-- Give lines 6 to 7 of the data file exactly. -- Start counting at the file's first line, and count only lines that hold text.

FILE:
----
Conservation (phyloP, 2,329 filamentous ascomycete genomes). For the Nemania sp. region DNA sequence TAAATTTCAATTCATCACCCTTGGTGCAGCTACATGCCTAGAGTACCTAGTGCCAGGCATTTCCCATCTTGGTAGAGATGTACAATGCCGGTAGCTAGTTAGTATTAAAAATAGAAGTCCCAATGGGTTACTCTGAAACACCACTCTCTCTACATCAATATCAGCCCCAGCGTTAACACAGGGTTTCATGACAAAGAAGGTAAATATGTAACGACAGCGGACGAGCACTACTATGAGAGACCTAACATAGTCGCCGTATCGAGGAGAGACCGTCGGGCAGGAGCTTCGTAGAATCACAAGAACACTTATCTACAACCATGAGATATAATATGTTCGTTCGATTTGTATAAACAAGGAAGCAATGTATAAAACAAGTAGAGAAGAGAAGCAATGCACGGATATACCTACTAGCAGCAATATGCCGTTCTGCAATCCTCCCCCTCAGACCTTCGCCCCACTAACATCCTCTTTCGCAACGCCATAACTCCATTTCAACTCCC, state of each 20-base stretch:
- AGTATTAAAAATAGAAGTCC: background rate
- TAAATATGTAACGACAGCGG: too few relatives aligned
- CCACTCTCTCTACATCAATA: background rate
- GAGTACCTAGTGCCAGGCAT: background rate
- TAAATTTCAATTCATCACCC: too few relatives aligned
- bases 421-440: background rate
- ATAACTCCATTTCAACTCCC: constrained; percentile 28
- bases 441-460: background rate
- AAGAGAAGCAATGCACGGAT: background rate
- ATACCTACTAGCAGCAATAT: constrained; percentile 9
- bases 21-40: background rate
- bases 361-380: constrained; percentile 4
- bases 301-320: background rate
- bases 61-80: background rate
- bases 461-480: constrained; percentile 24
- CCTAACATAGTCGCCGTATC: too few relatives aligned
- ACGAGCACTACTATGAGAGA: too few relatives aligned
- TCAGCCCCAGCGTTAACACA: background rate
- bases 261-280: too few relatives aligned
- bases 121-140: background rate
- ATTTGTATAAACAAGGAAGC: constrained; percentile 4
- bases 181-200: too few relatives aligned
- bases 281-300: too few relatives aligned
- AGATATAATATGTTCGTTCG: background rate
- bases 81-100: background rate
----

- TAAATTTCAATTCATCACCC: too few relatives aligned
- bases 421-440: background rate